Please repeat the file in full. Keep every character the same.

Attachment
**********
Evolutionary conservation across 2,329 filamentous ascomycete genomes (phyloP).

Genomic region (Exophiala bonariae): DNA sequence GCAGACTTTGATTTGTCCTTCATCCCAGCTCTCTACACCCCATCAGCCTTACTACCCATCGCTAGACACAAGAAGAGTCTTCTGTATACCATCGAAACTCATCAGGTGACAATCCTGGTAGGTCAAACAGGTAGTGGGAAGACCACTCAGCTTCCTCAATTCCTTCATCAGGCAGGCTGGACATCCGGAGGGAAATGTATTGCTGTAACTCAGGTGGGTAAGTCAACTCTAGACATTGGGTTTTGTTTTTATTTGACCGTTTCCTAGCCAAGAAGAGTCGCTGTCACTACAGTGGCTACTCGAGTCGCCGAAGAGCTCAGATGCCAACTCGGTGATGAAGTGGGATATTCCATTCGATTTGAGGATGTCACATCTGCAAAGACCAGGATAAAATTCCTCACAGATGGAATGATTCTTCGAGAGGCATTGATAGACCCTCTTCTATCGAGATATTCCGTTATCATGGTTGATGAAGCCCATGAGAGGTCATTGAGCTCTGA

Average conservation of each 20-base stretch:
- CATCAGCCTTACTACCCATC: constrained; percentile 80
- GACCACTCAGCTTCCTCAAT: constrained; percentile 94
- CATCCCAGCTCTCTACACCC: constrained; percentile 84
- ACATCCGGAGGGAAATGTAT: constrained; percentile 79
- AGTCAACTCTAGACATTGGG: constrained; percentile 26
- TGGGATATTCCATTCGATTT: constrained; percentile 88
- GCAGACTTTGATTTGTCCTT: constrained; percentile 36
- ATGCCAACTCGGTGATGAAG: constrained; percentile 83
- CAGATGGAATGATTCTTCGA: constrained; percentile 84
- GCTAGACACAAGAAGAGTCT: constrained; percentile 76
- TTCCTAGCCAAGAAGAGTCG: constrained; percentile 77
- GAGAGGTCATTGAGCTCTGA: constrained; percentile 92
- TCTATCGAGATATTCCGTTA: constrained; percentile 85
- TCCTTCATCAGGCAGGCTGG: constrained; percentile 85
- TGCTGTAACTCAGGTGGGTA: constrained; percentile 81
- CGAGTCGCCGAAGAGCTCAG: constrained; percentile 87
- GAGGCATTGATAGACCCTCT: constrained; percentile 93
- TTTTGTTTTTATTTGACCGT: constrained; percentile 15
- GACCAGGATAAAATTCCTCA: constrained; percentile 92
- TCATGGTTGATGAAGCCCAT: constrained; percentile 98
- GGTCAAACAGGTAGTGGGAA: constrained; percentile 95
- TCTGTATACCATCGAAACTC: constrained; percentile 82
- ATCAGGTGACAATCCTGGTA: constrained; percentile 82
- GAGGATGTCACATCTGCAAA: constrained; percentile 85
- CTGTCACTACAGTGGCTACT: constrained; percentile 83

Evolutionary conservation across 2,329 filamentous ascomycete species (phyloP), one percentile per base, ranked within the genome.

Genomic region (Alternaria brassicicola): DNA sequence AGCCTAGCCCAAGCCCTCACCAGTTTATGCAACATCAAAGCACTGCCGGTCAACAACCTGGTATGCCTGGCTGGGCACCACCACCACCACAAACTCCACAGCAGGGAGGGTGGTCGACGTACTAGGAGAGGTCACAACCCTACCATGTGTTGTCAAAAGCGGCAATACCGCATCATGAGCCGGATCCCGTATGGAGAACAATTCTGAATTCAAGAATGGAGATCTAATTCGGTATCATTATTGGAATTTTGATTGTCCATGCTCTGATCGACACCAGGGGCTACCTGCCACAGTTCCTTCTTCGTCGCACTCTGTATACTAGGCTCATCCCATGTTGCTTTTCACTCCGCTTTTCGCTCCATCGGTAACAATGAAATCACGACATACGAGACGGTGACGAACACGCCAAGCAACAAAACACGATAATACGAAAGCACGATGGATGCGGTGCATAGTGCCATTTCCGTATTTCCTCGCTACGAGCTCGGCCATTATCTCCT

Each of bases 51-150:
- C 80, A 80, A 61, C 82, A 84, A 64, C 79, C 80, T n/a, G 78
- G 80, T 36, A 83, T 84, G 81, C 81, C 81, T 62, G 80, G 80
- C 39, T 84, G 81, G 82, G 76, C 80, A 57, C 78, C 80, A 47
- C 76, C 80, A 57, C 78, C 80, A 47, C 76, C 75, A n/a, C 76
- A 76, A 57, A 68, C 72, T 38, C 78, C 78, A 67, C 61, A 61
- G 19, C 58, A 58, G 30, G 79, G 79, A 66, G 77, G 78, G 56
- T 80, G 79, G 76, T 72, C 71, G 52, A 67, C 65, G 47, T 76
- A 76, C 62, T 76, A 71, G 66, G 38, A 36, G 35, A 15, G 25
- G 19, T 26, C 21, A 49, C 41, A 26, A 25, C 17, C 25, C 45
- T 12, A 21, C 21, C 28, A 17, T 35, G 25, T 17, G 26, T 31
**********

Evolutionary conservation across 2,329 filamentous ascomycete genomes (phyloP).

Genomic region (Exophiala bonariae): DNA sequence GCAGACTTTGATTTGTCCTTCATCCCAGCTCTCTACACCCCATCAGCCTTACTACCCATCGCTAGACACAAGAAGAGTCTTCTGTATACCATCGAAACTCATCAGGTGACAATCCTGGTAGGTCAAACAGGTAGTGGGAAGACCACTCAGCTTCCTCAATTCCTTCATCAGGCAGGCTGGACATCCGGAGGGAAATGTATTGCTGTAACTCAGGTGGGTAAGTCAACTCTAGACATTGGGTTTTGTTTTTATTTGACCGTTTCCTAGCCAAGAAGAGTCGCTGTCACTACAGTGGCTACTCGAGTCGCCGAAGAGCTCAGATGCCAACTCGGTGATGAAGTGGGATATTCCATTCGATTTGAGGATGTCACATCTGCAAAGACCAGGATAAAATTCCTCACAGATGGAATGATTCTTCGAGAGGCATTGATAGACCCTCTTCTATCGAGATATTCCGTTATCATGGTTGATGAAGCCCATGAGAGGTCATTGAGCTCTGA

Average conservation of each 20-base stretch:
- CATCAGCCTTACTACCCATC: constrained; percentile 80
- GACCACTCAGCTTCCTCAAT: constrained; percentile 94
- CATCCCAGCTCTCTACACCC: constrained; percentile 84
- ACATCCGGAGGGAAATGTAT: constrained; percentile 79
- AGTCAACTCTAGACATTGGG: constrained; percentile 26
- TGGGATATTCCATTCGATTT: constrained; percentile 88
- GCAGACTTTGATTTGTCCTT: constrained; percentile 36
- ATGCCAACTCGGTGATGAAG: constrained; percentile 83
- CAGATGGAATGATTCTTCGA: constrained; percentile 84
- GCTAGACACAAGAAGAGTCT: constrained; percentile 76
- TTCCTAGCCAAGAAGAGTCG: constrained; percentile 77
- GAGAGGTCATTGAGCTCTGA: constrained; percentile 92
- TCTATCGAGATATTCCGTTA: constrained; percentile 85
- TCCTTCATCAGGCAGGCTGG: constrained; percentile 85
- TGCTGTAACTCAGGTGGGTA: constrained; percentile 81
- CGAGTCGCCGAAGAGCTCAG: constrained; percentile 87
- GAGGCATTGATAGACCCTCT: constrained; percentile 93
- TTTTGTTTTTATTTGACCGT: constrained; percentile 15
- GACCAGGATAAAATTCCTCA: constrained; percentile 92
- TCATGGTTGATGAAGCCCAT: constrained; percentile 98
- GGTCAAACAGGTAGTGGGAA: constrained; percentile 95
- TCTGTATACCATCGAAACTC: constrained; percentile 82
- ATCAGGTGACAATCCTGGTA: constrained; percentile 82
- GAGGATGTCACATCTGCAAA: constrained; percentile 85
- CTGTCACTACAGTGGCTACT: constrained; percentile 83

Evolutionary conservation across 2,329 filamentous ascomycete species (phyloP), one percentile per base, ranked within the genome.

Genomic region (Alternaria brassicicola): DNA sequence AGCCTAGCCCAAGCCCTCACCAGTTTATGCAACATCAAAGCACTGCCGGTCAACAACCTGGTATGCCTGGCTGGGCACCACCACCACCACAAACTCCACAGCAGGGAGGGTGGTCGACGTACTAGGAGAGGTCACAACCCTACCATGTGTTGTCAAAAGCGGCAATACCGCATCATGAGCCGGATCCCGTATGGAGAACAATTCTGAATTCAAGAATGGAGATCTAATTCGGTATCATTATTGGAATTTTGATTGTCCATGCTCTGATCGACACCAGGGGCTACCTGCCACAGTTCCTTCTTCGTCGCACTCTGTATACTAGGCTCATCCCATGTTGCTTTTCACTCCGCTTTTCGCTCCATCGGTAACAATGAAATCACGACATACGAGACGGTGACGAACACGCCAAGCAACAAAACACGATAATACGAAAGCACGATGGATGCGGTGCATAGTGCCATTTCCGTATTTCCTCGCTACGAGCTCGGCCATTATCTCCT

Each of bases 51-150:
- C 80, A 80, A 61, C 82, A 84, A 64, C 79, C 80, T n/a, G 78
- G 80, T 36, A 83, T 84, G 81, C 81, C 81, T 62, G 80, G 80
- C 39, T 84, G 81, G 82, G 76, C 80, A 57, C 78, C 80, A 47
- C 76, C 80, A 57, C 78, C 80, A 47, C 76, C 75, A n/a, C 76
- A 76, A 57, A 68, C 72, T 38, C 78, C 78, A 67, C 61, A 61
- G 19, C 58, A 58, G 30, G 79, G 79, A 66, G 77, G 78, G 56
- T 80, G 79, G 76, T 72, C 71, G 52, A 67, C 65, G 47, T 76
- A 76, C 62, T 76, A 71, G 66, G 38, A 36, G 35, A 15, G 25
- G 19, T 26, C 21, A 49, C 41, A 26, A 25, C 17, C 25, C 45
- T 12, A 21, C 21, C 28, A 17, T 35, G 25, T 17, G 26, T 31